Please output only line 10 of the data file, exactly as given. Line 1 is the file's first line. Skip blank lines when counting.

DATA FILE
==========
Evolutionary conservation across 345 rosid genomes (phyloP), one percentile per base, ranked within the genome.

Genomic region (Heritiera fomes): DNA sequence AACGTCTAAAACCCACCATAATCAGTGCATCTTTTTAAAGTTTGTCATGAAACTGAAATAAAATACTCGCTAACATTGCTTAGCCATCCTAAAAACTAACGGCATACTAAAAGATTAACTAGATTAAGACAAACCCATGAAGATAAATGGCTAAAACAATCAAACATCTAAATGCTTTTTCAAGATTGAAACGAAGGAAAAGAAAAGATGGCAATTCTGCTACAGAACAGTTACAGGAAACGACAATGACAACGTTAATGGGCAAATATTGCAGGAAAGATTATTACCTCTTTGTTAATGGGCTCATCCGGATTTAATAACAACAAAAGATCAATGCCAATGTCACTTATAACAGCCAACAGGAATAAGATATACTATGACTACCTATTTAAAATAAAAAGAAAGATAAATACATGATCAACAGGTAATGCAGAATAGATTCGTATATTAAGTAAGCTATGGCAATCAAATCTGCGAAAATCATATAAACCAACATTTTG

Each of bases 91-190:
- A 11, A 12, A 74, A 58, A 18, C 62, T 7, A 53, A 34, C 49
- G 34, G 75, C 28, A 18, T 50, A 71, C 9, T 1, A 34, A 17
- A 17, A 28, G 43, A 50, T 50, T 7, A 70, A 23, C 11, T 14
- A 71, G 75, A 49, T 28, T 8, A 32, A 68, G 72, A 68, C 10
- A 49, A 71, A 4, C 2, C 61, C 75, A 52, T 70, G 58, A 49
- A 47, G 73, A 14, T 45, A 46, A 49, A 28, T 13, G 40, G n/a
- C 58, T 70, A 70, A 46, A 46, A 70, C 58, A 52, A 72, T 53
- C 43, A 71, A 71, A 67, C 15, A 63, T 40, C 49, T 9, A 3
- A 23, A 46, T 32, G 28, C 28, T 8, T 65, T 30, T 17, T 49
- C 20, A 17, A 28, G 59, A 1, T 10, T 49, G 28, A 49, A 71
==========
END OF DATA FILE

- C 58, T 70, A 70, A 46, A 46, A 70, C 58, A 52, A 72, T 53